BUFFALO, NY (Erie County Fire Blotter) – It appears that an unwritten tradition in the Buffalo Fire Department was somewhat broken when eight new fire trucks were dedicated on September 11th.
On those new trucks are vinyl graphics depicting a 9/11 “We Remember” sticker and the Seal of Buffalo with Mayor Byron W. Brown’s name below it.
In the past days, posts on the Facebook page of the Buffalo Professional Firefighter’s Local 282 is calling foul – specifically to Mayor Brown’s name being displayed on the new Buffalo Fire Department apparatus.
Local 282 which represents 680 uniformed firefighters in the City of Buffalo is upset that Brown’s name is on the new fire apparatus. The Union contends that is has been tradition that only names of firefighters who died in the line of duty would be placed on fire apparatus. The Union told members that if they were upset about Mayor Brown’s name on the new rigs, they should call the Mayor’s Complaint line.
Thomas Barrett, Vice President for Local 282 tells Erie County Fire Blotter that to the best of his knowledge, never in his 19-years as a Buffalo firefighter has a government official’s name been placed a piece of fire apparatus – only those who died in the Line of Duty.
He cites the examples of five deceased members of Ladder 5 who were killed when a propane tank exploded in December, 1983 and Rescue 1’s Donald Herbert who died in April, 2005 from injuries he suffered after a burning roof collapsed on him in December, 1995.
“It was an honor bestowed to them because they sacrificed their life for the citizens of Buffalo and that’s why their names were put on the rig,” said Barrett.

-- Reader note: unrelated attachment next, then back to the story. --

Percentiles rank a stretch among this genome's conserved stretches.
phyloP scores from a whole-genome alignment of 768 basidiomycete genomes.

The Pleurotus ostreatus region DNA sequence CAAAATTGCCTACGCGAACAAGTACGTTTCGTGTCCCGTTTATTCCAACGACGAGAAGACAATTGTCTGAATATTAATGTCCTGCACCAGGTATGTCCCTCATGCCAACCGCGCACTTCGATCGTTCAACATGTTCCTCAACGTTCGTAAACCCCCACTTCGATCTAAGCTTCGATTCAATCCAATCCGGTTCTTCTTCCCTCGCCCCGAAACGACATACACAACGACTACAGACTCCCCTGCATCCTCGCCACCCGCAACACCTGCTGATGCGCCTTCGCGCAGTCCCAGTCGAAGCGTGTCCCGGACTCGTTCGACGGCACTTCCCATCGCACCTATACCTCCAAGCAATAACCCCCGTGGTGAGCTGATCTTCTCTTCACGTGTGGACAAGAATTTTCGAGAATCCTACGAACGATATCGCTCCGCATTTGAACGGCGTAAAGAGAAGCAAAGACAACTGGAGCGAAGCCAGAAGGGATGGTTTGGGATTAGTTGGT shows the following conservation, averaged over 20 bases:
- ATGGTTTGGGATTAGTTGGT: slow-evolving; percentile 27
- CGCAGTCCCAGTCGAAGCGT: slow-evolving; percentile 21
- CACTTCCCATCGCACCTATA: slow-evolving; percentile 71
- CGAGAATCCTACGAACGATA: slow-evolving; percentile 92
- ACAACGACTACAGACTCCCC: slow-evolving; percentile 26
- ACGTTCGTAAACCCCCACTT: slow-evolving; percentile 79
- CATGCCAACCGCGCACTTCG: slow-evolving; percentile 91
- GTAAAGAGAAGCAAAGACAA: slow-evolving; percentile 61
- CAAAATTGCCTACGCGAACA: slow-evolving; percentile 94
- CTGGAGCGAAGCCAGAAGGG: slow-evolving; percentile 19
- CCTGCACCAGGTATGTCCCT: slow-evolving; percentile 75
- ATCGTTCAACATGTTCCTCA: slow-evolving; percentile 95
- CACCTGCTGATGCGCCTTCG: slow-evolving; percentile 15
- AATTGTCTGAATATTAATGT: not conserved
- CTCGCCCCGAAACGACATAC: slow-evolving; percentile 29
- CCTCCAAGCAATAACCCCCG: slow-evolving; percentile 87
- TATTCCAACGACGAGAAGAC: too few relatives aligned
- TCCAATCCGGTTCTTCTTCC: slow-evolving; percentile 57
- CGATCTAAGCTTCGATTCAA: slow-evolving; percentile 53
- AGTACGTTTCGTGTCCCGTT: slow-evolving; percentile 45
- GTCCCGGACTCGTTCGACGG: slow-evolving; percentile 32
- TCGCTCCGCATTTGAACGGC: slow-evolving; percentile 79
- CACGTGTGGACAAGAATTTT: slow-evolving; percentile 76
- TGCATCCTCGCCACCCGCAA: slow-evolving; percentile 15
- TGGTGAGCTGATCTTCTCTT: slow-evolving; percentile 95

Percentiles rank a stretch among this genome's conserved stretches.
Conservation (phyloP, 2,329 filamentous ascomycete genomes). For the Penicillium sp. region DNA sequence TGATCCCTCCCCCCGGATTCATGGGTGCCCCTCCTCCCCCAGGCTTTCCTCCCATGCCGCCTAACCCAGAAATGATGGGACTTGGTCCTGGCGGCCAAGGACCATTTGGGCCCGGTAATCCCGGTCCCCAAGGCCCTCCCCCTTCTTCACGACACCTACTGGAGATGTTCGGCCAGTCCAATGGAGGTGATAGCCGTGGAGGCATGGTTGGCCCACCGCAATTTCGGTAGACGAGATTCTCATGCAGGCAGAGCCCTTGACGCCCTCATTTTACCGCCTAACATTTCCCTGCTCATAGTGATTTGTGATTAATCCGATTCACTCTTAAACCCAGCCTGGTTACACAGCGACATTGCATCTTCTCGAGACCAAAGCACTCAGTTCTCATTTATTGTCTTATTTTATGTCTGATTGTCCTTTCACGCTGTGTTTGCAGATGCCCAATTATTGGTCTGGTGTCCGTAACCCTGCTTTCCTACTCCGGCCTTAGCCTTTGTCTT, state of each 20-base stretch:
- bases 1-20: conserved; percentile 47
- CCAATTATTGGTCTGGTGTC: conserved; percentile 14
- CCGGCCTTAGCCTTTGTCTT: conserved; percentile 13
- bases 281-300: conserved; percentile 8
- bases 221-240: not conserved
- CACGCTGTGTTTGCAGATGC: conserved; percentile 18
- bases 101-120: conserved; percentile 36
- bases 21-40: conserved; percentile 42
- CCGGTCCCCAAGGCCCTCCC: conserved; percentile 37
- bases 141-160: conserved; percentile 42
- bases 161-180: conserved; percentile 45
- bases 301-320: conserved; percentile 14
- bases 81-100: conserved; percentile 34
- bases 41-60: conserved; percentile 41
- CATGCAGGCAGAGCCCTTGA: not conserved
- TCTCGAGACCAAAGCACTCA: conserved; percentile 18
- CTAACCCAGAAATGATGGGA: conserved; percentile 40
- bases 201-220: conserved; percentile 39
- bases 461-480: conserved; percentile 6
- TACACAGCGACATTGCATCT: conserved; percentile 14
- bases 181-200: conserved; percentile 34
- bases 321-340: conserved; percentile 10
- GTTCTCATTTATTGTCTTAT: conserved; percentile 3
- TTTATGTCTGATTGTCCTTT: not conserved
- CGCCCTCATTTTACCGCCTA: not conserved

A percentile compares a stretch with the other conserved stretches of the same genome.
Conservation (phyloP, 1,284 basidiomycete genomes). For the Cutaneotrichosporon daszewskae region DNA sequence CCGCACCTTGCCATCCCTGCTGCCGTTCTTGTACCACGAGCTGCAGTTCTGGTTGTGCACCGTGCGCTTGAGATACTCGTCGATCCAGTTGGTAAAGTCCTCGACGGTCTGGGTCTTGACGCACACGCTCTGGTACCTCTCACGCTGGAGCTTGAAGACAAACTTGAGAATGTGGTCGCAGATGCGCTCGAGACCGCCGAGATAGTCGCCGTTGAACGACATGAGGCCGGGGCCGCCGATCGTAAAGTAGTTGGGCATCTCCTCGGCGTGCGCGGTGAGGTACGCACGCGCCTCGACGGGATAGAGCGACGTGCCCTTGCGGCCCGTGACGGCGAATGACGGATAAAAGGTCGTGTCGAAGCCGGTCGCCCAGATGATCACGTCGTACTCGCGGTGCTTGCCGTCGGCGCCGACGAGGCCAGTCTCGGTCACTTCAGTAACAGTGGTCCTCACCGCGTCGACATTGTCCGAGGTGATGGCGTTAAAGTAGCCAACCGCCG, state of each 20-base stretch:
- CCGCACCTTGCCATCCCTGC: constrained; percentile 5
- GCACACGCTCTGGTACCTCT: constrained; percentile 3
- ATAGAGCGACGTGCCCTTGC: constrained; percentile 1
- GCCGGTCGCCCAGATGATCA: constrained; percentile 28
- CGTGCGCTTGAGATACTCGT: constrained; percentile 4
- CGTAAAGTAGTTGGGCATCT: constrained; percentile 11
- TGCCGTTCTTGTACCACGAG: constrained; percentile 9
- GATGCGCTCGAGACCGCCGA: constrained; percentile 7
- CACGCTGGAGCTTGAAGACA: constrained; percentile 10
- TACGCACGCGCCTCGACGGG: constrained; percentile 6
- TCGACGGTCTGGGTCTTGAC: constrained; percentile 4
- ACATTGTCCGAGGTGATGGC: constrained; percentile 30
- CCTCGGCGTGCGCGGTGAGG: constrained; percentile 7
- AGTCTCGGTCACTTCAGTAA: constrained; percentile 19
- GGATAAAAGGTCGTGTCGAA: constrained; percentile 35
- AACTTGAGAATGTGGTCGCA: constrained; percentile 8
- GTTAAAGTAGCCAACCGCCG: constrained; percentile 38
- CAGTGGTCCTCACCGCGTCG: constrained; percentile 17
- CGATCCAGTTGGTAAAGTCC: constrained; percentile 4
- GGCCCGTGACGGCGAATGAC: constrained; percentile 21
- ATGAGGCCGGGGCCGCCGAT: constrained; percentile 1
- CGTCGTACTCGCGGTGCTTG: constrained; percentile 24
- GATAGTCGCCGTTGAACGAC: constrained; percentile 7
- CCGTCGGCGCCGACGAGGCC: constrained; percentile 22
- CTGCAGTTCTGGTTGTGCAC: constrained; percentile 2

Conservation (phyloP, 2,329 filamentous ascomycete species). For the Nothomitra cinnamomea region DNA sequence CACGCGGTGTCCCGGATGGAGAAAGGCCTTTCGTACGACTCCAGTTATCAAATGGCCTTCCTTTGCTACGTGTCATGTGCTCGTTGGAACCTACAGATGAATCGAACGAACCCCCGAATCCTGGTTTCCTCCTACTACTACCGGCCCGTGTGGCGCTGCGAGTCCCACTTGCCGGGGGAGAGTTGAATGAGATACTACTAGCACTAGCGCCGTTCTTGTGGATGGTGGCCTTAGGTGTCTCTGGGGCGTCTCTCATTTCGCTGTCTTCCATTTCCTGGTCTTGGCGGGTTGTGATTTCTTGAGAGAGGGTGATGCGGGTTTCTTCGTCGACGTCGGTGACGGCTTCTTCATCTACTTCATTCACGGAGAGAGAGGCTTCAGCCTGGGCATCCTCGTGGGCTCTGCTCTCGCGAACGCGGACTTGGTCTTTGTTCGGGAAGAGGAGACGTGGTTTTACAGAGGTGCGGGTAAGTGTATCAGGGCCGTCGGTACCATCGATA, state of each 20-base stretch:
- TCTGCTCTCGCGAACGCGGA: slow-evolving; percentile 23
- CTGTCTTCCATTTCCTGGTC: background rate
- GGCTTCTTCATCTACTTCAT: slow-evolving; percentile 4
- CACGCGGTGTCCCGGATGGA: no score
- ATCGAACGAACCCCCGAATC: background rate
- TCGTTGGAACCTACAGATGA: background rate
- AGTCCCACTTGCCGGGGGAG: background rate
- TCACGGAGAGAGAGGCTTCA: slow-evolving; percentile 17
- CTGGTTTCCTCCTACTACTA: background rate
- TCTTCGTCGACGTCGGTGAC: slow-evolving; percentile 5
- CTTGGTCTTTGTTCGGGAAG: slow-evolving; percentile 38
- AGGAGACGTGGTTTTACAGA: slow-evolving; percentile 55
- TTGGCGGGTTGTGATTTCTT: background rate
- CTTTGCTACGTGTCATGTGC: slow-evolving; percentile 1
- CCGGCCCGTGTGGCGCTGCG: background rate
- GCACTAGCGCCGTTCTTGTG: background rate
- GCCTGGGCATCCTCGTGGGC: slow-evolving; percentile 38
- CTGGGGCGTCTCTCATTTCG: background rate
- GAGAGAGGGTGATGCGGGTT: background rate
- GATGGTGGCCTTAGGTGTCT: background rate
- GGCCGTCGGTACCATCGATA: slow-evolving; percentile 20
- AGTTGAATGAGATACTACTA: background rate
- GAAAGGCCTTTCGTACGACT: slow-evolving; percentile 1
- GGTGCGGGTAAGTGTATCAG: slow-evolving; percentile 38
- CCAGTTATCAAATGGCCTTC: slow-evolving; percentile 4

“We just feel that it’s in bad taste to have the Mayor’s name on the fire trucks. It may be his right, but it has never been done before and it’s usually an honor bestowed on somebody who has given their life for the City of Buffalo.”
In just hours after hearing the concerns of residents last night the Mayor made a decision in the matter.
“Last night the Mayor made the decision that if it’s a concern to some folks, we’re going to remove part of the decal and create a new one,” said Michael J. DeGeorge, spokesperson for the City of Buffalo.
The City Seal and the Mayor’s name will be removed from the new decal. A new design was ordered this morning.
DeGeorge also made mention that other public safety vehicles such as the police command bus does have the City Seal and the Mayor’s name on it. He also told us that the design on the new trucks had the approval of the Buffalo Fire Commissioner and the Department of Public Works.
To get a feel on how other municipalities would handle such an issue, we reached out to the City of Albany and City of New York Fire Departments.
“There are NO officials (nor plaques, names, etc.) listed on any fire apparatus,” a City of New York Fire Department Press Official told Erie County Fire Blotter via e-mail.
“Since 9/11/01, many units have the names of the members, from that unit, which were lost on the side (both sides of the cab or front) of the rig.”
Companies in New York City are allowed to place their company logo or motto somewhere on the truck.
A fire chief with the City of Albany Fire Department tells us that currently no names are listed on their department’s fire apparatus, but if the Mayor should want his or her name listed on the rigs, they need to oblige.
A timetable as to when the changeover will be complete was unknown, but the new graphic design should be ready sometime this afternoon.